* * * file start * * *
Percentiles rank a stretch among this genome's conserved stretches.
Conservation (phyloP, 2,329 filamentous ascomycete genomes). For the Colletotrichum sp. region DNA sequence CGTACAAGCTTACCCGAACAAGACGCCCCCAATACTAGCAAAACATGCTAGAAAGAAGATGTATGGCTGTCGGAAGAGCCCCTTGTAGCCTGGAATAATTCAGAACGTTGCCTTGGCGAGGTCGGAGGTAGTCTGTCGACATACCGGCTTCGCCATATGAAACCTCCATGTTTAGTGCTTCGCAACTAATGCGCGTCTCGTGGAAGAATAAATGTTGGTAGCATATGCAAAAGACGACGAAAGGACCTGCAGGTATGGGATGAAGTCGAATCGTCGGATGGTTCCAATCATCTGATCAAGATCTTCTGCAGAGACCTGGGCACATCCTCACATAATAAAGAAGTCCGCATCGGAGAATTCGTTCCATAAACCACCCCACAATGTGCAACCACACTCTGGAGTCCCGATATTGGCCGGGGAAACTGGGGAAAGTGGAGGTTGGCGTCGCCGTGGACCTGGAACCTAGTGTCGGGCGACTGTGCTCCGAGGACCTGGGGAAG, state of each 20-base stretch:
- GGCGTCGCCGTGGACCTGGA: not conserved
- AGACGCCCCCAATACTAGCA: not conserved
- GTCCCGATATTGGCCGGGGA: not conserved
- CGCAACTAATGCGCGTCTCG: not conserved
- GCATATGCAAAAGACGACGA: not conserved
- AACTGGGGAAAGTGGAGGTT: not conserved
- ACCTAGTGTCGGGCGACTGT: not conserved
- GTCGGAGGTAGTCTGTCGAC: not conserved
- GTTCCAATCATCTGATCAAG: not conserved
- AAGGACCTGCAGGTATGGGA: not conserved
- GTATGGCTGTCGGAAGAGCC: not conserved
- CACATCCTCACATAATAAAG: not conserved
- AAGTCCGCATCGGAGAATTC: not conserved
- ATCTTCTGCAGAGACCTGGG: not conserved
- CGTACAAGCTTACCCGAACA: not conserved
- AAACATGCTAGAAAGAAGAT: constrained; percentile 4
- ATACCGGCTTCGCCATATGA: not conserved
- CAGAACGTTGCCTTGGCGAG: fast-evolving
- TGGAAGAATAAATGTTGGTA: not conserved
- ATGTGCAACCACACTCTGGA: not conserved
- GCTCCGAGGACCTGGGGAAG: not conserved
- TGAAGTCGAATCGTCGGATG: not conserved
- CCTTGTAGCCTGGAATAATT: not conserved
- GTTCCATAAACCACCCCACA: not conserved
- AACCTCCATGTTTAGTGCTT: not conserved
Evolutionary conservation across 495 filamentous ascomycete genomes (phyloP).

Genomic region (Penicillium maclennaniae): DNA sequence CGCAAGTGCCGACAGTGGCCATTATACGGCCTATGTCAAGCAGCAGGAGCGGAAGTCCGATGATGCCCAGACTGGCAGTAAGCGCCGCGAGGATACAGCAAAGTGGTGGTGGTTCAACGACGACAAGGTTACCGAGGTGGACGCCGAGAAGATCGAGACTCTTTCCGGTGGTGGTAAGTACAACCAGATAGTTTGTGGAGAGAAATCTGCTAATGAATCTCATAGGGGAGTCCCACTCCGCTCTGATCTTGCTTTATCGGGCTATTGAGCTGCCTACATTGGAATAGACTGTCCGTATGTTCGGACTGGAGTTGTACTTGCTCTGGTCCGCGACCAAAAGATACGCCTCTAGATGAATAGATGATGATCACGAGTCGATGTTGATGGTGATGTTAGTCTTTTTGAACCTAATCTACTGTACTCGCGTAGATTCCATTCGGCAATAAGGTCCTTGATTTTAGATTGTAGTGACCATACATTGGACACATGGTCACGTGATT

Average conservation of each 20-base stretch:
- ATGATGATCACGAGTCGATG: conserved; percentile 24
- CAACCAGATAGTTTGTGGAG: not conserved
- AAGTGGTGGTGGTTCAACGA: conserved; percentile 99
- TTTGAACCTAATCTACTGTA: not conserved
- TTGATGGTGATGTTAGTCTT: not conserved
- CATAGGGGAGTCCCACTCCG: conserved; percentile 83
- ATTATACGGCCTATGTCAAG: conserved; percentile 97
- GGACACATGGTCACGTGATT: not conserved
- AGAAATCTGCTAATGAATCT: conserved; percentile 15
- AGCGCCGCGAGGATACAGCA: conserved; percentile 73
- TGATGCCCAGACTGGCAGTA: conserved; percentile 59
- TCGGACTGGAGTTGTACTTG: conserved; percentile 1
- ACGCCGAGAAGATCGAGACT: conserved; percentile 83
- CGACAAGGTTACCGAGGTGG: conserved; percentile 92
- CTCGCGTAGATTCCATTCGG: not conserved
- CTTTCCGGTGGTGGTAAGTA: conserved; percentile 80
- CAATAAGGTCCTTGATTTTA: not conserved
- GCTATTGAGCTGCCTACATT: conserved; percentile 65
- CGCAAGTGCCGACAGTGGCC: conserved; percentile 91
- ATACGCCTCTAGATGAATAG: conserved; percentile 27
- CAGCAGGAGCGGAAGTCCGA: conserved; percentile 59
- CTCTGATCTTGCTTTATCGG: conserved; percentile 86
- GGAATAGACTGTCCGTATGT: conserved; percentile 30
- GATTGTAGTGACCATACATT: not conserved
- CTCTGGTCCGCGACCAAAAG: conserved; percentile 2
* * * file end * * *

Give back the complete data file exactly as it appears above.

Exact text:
Percentiles rank a stretch among this genome's conserved stretches.
Conservation (phyloP, 2,329 filamentous ascomycete genomes). For the Colletotrichum sp. region DNA sequence CGTACAAGCTTACCCGAACAAGACGCCCCCAATACTAGCAAAACATGCTAGAAAGAAGATGTATGGCTGTCGGAAGAGCCCCTTGTAGCCTGGAATAATTCAGAACGTTGCCTTGGCGAGGTCGGAGGTAGTCTGTCGACATACCGGCTTCGCCATATGAAACCTCCATGTTTAGTGCTTCGCAACTAATGCGCGTCTCGTGGAAGAATAAATGTTGGTAGCATATGCAAAAGACGACGAAAGGACCTGCAGGTATGGGATGAAGTCGAATCGTCGGATGGTTCCAATCATCTGATCAAGATCTTCTGCAGAGACCTGGGCACATCCTCACATAATAAAGAAGTCCGCATCGGAGAATTCGTTCCATAAACCACCCCACAATGTGCAACCACACTCTGGAGTCCCGATATTGGCCGGGGAAACTGGGGAAAGTGGAGGTTGGCGTCGCCGTGGACCTGGAACCTAGTGTCGGGCGACTGTGCTCCGAGGACCTGGGGAAG, state of each 20-base stretch:
- GGCGTCGCCGTGGACCTGGA: not conserved
- AGACGCCCCCAATACTAGCA: not conserved
- GTCCCGATATTGGCCGGGGA: not conserved
- CGCAACTAATGCGCGTCTCG: not conserved
- GCATATGCAAAAGACGACGA: not conserved
- AACTGGGGAAAGTGGAGGTT: not conserved
- ACCTAGTGTCGGGCGACTGT: not conserved
- GTCGGAGGTAGTCTGTCGAC: not conserved
- GTTCCAATCATCTGATCAAG: not conserved
- AAGGACCTGCAGGTATGGGA: not conserved
- GTATGGCTGTCGGAAGAGCC: not conserved
- CACATCCTCACATAATAAAG: not conserved
- AAGTCCGCATCGGAGAATTC: not conserved
- ATCTTCTGCAGAGACCTGGG: not conserved
- CGTACAAGCTTACCCGAACA: not conserved
- AAACATGCTAGAAAGAAGAT: constrained; percentile 4
- ATACCGGCTTCGCCATATGA: not conserved
- CAGAACGTTGCCTTGGCGAG: fast-evolving
- TGGAAGAATAAATGTTGGTA: not conserved
- ATGTGCAACCACACTCTGGA: not conserved
- GCTCCGAGGACCTGGGGAAG: not conserved
- TGAAGTCGAATCGTCGGATG: not conserved
- CCTTGTAGCCTGGAATAATT: not conserved
- GTTCCATAAACCACCCCACA: not conserved
- AACCTCCATGTTTAGTGCTT: not conserved
Evolutionary conservation across 495 filamentous ascomycete genomes (phyloP).

Genomic region (Penicillium maclennaniae): DNA sequence CGCAAGTGCCGACAGTGGCCATTATACGGCCTATGTCAAGCAGCAGGAGCGGAAGTCCGATGATGCCCAGACTGGCAGTAAGCGCCGCGAGGATACAGCAAAGTGGTGGTGGTTCAACGACGACAAGGTTACCGAGGTGGACGCCGAGAAGATCGAGACTCTTTCCGGTGGTGGTAAGTACAACCAGATAGTTTGTGGAGAGAAATCTGCTAATGAATCTCATAGGGGAGTCCCACTCCGCTCTGATCTTGCTTTATCGGGCTATTGAGCTGCCTACATTGGAATAGACTGTCCGTATGTTCGGACTGGAGTTGTACTTGCTCTGGTCCGCGACCAAAAGATACGCCTCTAGATGAATAGATGATGATCACGAGTCGATGTTGATGGTGATGTTAGTCTTTTTGAACCTAATCTACTGTACTCGCGTAGATTCCATTCGGCAATAAGGTCCTTGATTTTAGATTGTAGTGACCATACATTGGACACATGGTCACGTGATT

Average conservation of each 20-base stretch:
- ATGATGATCACGAGTCGATG: conserved; percentile 24
- CAACCAGATAGTTTGTGGAG: not conserved
- AAGTGGTGGTGGTTCAACGA: conserved; percentile 99
- TTTGAACCTAATCTACTGTA: not conserved
- TTGATGGTGATGTTAGTCTT: not conserved
- CATAGGGGAGTCCCACTCCG: conserved; percentile 83
- ATTATACGGCCTATGTCAAG: conserved; percentile 97
- GGACACATGGTCACGTGATT: not conserved
- AGAAATCTGCTAATGAATCT: conserved; percentile 15
- AGCGCCGCGAGGATACAGCA: conserved; percentile 73
- TGATGCCCAGACTGGCAGTA: conserved; percentile 59
- TCGGACTGGAGTTGTACTTG: conserved; percentile 1
- ACGCCGAGAAGATCGAGACT: conserved; percentile 83
- CGACAAGGTTACCGAGGTGG: conserved; percentile 92
- CTCGCGTAGATTCCATTCGG: not conserved
- CTTTCCGGTGGTGGTAAGTA: conserved; percentile 80
- CAATAAGGTCCTTGATTTTA: not conserved
- GCTATTGAGCTGCCTACATT: conserved; percentile 65
- CGCAAGTGCCGACAGTGGCC: conserved; percentile 91
- ATACGCCTCTAGATGAATAG: conserved; percentile 27
- CAGCAGGAGCGGAAGTCCGA: conserved; percentile 59
- CTCTGATCTTGCTTTATCGG: conserved; percentile 86
- GGAATAGACTGTCCGTATGT: conserved; percentile 30
- GATTGTAGTGACCATACATT: not conserved
- CTCTGGTCCGCGACCAAAAG: conserved; percentile 2